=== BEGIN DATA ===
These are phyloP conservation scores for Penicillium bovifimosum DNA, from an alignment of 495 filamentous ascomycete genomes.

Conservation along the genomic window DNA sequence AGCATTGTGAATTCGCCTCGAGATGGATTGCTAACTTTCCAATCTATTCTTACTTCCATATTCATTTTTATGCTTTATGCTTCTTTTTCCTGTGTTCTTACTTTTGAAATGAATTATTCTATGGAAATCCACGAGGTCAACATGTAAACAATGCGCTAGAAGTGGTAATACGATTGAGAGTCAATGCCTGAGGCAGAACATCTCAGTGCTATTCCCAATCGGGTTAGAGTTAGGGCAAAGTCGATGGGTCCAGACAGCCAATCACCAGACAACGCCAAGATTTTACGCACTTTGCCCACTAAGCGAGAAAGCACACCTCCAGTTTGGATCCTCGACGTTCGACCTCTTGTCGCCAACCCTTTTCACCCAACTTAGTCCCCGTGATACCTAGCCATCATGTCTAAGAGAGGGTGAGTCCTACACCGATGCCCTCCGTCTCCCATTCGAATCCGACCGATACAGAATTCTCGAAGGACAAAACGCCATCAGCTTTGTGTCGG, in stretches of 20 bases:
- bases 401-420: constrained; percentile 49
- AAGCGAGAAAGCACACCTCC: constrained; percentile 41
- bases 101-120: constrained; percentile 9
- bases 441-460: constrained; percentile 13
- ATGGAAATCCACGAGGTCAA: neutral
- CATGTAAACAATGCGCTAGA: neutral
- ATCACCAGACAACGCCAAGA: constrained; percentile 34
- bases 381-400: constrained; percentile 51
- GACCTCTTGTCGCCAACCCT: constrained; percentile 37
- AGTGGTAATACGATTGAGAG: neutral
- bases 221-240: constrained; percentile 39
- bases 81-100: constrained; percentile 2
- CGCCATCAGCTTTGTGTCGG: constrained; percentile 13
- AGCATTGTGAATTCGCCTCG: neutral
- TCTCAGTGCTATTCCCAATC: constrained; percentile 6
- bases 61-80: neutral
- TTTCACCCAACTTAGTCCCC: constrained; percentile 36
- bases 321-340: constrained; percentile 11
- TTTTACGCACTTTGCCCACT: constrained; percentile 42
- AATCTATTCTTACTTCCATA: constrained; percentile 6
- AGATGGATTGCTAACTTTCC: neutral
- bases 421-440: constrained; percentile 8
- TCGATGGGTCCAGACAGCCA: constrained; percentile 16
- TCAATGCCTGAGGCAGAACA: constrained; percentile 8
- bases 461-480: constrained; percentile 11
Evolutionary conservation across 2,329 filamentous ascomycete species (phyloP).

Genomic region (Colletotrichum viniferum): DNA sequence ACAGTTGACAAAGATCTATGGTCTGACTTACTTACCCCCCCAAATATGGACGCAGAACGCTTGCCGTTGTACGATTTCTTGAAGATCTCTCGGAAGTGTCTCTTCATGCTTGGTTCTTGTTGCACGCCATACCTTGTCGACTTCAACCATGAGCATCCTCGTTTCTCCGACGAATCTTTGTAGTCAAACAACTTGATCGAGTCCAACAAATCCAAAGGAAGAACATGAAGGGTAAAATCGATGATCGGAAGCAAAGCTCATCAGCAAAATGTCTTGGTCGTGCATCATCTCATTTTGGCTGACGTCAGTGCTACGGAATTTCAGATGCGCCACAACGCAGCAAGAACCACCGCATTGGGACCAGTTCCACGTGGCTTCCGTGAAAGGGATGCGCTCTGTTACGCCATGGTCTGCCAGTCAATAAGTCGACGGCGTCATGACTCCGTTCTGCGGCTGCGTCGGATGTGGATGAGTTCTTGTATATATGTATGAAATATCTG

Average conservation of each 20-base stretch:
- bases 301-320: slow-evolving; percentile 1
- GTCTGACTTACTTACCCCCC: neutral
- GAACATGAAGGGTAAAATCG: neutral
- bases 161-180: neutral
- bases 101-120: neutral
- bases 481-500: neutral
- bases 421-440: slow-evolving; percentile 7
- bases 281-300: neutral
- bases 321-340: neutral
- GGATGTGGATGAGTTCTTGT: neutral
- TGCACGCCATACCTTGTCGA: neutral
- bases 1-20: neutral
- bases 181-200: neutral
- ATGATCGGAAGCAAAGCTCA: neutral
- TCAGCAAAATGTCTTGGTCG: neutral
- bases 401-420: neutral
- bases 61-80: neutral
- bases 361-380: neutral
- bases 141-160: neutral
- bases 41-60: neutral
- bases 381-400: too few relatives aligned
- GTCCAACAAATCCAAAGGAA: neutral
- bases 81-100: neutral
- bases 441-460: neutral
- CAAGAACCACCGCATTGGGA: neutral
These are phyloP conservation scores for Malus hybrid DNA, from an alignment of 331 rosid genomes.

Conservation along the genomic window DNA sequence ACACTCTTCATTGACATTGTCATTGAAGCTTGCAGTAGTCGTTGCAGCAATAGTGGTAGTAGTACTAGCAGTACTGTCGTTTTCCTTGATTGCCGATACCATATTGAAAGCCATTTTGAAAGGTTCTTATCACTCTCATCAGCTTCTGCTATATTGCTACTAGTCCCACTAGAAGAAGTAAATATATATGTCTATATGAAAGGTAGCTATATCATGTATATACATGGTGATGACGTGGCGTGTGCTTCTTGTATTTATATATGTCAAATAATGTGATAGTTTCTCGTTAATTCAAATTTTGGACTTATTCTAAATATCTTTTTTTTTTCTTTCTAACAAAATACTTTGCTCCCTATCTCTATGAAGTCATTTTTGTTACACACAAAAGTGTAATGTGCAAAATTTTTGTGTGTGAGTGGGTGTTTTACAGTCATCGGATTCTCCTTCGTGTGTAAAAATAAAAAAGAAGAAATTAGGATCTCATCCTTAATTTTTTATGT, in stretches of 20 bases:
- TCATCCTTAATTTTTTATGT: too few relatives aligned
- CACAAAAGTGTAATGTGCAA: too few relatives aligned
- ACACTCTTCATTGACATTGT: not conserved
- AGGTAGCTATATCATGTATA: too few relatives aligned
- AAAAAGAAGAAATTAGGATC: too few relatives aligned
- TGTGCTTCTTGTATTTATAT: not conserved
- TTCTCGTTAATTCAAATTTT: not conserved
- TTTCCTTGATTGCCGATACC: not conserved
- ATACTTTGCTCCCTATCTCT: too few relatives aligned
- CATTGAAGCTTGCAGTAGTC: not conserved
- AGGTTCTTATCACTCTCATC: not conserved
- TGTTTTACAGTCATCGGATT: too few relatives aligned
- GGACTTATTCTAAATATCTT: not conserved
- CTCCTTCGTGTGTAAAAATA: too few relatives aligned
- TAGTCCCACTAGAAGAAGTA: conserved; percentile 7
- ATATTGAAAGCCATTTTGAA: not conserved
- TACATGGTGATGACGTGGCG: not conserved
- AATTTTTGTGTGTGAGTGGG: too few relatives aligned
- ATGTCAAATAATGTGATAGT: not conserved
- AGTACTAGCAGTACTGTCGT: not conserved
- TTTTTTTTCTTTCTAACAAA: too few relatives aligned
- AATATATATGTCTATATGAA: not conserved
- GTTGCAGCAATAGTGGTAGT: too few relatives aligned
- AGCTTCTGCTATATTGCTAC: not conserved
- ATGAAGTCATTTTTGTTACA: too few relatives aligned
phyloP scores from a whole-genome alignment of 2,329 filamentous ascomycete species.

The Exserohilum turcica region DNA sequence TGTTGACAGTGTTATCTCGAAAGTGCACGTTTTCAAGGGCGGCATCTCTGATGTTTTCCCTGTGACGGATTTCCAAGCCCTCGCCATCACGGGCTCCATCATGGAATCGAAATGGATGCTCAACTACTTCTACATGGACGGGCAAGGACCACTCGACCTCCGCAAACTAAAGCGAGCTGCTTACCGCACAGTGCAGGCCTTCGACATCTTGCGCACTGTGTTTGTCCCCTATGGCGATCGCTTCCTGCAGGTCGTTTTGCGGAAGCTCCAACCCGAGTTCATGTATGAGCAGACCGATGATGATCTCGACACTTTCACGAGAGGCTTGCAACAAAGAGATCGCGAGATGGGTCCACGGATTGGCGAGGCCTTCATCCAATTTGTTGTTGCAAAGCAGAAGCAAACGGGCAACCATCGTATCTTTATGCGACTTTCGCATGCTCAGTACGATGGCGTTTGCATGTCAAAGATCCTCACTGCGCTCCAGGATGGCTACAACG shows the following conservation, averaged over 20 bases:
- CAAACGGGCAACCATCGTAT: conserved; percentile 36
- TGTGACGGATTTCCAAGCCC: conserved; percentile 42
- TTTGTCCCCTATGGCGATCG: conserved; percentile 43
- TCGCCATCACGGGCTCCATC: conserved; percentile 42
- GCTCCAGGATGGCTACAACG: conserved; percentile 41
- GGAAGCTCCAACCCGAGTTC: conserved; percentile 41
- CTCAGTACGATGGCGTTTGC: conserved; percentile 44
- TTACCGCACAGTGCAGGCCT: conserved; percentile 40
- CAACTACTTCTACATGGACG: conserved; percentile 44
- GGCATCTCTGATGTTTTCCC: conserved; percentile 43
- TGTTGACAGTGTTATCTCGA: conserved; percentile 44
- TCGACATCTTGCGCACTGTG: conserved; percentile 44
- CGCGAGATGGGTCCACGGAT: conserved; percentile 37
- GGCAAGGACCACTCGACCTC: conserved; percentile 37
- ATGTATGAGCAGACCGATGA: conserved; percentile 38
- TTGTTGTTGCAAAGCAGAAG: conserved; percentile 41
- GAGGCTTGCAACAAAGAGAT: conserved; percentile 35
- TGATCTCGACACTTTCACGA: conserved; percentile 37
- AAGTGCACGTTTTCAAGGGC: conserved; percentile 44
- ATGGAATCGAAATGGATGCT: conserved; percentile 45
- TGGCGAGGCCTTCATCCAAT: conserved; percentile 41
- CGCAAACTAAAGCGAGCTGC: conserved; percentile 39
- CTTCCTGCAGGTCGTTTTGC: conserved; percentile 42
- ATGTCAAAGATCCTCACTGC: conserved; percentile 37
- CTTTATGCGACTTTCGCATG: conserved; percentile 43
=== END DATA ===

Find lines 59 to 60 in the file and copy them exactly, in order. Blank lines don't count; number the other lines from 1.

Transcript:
- CACAAAAGTGTAATGTGCAA: too few relatives aligned
- ACACTCTTCATTGACATTGT: not conserved